Rental condos

Rental condos are great, and can be found in moderately priced and luxury developments alike, in cities across the United States. But the percentage of rented condos in a particular development is an important piece of information to know for many people interested in buying condos there.

 One reason the percentage of owner-occupied condos in a complex is an important consideration for many condo buyers is that if they are looking for an FHA mortgage, the percentage will have a bearing on whether they will be approved for the loan or not. The FHA recently made a slight adjustment to its rules, permitting 50 percent of the condos to be owner-occupied, whereas the minimum used to be 51 percent. This was done in part to encourage ownership. More people are applying for FHA loans now because they only require 3.5 percent down payment, while banks and other lenders want a 10 percent down payment, which many people are unable to come up with.

But the issue remains a conundrum for many condo associations. So while the FHA is becoming more lenient, many condo associations want to reduce the allowable percentage of rental condos in their own buildings to as little as 25 percent, if they are allowed at all. Of course, any change in the condo laws have to be approved by a majority of owners, and if most of the owners are investors who don’t live in the complex, they might not go along with it.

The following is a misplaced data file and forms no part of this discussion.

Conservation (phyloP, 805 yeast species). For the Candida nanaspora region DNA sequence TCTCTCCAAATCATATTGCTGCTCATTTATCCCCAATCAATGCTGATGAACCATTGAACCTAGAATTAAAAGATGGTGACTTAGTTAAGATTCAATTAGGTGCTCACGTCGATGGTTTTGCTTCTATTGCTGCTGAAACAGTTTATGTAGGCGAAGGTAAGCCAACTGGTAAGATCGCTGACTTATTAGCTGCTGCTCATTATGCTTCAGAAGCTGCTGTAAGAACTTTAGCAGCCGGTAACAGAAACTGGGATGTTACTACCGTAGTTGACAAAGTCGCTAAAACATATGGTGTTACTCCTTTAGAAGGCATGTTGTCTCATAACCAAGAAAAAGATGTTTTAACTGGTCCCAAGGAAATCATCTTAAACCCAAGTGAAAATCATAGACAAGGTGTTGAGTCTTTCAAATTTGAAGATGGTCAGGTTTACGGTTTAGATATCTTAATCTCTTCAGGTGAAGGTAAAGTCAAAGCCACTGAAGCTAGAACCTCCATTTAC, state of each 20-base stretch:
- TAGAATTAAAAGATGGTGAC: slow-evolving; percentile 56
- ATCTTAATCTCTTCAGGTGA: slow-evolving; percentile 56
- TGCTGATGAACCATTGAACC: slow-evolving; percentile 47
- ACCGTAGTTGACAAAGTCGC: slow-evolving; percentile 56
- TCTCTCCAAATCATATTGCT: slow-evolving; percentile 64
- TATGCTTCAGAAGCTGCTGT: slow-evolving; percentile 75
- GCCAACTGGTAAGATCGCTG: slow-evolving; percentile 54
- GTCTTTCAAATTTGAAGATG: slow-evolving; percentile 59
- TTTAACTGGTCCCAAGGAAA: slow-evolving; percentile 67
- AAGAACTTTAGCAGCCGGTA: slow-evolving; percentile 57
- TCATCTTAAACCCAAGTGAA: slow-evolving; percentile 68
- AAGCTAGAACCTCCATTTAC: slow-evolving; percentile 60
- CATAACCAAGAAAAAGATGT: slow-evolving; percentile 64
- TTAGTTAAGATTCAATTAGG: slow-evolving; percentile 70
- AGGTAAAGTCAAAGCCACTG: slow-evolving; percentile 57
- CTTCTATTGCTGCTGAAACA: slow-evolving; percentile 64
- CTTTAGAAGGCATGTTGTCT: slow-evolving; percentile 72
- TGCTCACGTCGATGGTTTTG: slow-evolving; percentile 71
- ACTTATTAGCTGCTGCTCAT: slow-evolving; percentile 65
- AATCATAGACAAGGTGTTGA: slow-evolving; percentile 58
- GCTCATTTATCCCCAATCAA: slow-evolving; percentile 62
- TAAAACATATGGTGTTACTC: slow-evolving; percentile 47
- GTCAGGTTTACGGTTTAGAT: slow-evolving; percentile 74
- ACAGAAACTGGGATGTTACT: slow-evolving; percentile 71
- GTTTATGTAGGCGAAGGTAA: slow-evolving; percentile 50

If there are too many rental condos, owner-occupants in the building often feel like they are living in an apartment complex, and express concerns that others considering moving into the building might be hesitant to move in for the same reason.

 At the same time, having the ability to lease condos give owners more flexibility, if their job takes them out of the city and they are not ready to put the property up for sale. Also, many people like the idea of being able to rent a condo, rather than an apartment, because condos are usually larger and there are often more amenities in condo developments than in apartment complexes. Many also sign rent-to-own contracts, so they will eventually become owners.

So the two sides have come to some sort of “happy medium” regarding the issue of  rental condos, because while some condo owners would rather not have any rented units in the complex, feeling that renters do not have as much invested in, others point out that having units rented is definitely better than having them empty.

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